Starbucks (NASDAQ: SBUX)announced in a press release that the corporation will be increasing the closure of underperforming company-operated stores in its most densely penetrated markets to 150 in fiscal year 2019, a significant increase from its historical average of up to 50 annually. The global coffee chain said this will cause a slightly lower growth rate in net new company-operated stores for fiscal year 2019.
Following this announcement made by CEO Kevin Johnson on Tuesday, Starbucks shares plummeted the next day, dropping nearly 10% when the market closed on Wednesday. This is the lowest the global coffee chain has been at in 52 weeks.
Johnson partly attributed the lackluster performance during the second-quarter to shutting down 8,000 U.S. stores for anti-bias training due to the arrest of two black men in Philadelphia.
“In this current quarter, certainly we had an unplanned initiative driven out of the Philadelphia incident, we closed all our stores for training, we had to delay some marketing, but none of that is an excuse,” Mr. Johnson told CNBC. “The fact is the way I think about a growth company at scale is we’ve got to deliver consistent growth, month after month, quarter after quarter, and year after year. And we have not done that.”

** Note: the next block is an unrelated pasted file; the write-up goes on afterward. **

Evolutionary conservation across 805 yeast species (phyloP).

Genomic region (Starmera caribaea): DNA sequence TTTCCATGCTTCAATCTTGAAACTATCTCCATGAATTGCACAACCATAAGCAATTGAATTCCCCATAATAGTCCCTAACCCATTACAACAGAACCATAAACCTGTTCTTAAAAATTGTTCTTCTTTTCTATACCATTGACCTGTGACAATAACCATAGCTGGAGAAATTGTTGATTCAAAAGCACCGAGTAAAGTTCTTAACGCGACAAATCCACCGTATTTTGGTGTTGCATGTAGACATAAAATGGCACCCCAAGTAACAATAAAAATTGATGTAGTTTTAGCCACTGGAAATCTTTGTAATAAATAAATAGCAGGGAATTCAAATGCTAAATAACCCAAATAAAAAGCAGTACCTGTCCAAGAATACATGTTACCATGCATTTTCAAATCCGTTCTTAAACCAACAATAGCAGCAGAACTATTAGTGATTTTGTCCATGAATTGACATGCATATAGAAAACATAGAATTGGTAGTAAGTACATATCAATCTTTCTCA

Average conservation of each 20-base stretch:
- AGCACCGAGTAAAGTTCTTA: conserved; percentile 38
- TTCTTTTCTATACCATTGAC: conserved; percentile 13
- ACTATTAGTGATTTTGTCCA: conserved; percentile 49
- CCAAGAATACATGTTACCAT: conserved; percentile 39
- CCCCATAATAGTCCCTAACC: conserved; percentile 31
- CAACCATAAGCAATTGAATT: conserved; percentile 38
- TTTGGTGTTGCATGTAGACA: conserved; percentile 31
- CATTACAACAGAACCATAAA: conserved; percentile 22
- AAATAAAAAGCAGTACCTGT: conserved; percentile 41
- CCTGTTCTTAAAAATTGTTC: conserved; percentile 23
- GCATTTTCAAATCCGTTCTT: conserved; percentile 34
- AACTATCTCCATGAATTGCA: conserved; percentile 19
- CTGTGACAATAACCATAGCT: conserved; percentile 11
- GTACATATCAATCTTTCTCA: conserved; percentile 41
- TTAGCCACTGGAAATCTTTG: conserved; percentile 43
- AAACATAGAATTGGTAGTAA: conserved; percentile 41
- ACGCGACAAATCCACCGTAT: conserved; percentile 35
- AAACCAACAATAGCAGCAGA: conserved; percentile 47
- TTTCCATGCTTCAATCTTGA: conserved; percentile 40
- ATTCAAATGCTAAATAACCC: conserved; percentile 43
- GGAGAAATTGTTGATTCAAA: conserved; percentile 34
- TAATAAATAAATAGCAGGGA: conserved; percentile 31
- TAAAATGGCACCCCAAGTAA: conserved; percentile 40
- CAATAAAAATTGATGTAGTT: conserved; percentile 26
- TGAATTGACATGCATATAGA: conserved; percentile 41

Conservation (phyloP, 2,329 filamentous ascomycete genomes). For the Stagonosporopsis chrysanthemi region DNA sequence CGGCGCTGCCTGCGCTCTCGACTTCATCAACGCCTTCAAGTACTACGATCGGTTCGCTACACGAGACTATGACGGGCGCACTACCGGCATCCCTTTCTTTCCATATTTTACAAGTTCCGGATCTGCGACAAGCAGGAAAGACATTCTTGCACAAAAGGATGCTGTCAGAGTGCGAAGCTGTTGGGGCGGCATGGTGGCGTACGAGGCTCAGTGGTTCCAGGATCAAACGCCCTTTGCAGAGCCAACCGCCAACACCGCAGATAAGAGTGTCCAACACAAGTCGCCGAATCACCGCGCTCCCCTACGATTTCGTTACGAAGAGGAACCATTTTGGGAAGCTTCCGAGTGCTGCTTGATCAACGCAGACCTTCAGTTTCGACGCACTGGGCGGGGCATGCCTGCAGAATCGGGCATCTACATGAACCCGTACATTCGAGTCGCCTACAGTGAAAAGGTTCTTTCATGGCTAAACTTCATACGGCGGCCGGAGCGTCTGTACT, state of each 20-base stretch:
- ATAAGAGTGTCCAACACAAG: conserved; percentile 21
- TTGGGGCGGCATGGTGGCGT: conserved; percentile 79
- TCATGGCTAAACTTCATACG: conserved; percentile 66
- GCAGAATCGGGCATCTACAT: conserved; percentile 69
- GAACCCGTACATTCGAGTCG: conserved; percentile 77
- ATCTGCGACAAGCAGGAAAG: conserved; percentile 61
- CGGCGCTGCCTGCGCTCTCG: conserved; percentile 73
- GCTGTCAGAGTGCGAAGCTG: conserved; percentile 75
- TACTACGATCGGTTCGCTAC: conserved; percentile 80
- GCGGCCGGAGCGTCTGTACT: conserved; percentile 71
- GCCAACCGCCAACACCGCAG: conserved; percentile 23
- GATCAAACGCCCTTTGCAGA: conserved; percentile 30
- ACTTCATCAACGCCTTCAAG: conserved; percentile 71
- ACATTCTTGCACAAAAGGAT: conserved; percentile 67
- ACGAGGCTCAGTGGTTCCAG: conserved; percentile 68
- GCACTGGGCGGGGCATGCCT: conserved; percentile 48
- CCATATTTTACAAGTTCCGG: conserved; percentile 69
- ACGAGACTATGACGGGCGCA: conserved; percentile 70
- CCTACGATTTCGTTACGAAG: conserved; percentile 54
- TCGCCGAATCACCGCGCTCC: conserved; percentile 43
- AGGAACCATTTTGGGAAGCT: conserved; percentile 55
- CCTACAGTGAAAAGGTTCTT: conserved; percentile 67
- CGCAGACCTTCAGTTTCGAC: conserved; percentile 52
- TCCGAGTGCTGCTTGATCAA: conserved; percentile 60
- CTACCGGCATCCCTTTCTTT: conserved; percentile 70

In a press release, the company stated its plans to accelerate growth in the U.S. and China by streamlining initiatives to “enable greater agility in adapting more quickly to changes in consumer preferences.” They plan to do this by accelerating product innovation of core beverages and leveraging the tea and refreshment category and responding to health and wellness trends demonstrated by consumers.
Morgan Stanley downgraded the company’s investment rating, citing flat growth in China and the decision to lower third-quarter U.S. growth projections from 3 percent to 1 percent.